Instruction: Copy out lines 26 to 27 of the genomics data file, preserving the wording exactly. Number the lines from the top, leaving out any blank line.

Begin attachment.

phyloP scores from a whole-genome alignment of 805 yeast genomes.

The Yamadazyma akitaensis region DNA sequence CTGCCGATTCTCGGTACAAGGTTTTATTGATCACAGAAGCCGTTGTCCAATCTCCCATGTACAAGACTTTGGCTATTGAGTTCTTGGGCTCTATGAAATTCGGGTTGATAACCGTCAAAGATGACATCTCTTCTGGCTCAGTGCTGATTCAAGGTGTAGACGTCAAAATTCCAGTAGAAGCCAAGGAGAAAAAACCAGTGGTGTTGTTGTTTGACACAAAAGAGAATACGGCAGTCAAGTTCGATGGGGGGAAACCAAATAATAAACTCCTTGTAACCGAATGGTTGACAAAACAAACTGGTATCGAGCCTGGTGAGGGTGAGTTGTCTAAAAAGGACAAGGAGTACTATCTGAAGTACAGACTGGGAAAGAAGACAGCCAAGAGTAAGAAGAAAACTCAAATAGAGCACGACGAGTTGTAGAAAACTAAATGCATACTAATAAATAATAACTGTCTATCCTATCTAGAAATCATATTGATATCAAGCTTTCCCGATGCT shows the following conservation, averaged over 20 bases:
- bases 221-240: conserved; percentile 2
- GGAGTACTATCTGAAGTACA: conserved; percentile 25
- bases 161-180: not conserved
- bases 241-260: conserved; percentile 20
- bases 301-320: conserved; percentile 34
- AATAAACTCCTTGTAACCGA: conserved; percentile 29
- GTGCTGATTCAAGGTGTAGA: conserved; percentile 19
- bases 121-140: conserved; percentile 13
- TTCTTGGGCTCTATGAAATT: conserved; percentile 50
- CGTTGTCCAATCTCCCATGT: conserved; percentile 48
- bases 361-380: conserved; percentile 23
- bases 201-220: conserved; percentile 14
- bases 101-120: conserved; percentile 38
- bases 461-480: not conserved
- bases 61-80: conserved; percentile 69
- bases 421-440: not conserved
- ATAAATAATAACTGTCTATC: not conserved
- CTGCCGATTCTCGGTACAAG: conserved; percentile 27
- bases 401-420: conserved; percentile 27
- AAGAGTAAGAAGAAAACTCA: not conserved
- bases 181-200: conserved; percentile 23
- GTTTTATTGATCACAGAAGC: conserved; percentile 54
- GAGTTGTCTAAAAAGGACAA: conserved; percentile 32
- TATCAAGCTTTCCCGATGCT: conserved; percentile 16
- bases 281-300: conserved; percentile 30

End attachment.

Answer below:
- TATCAAGCTTTCCCGATGCT: conserved; percentile 16
- bases 281-300: conserved; percentile 30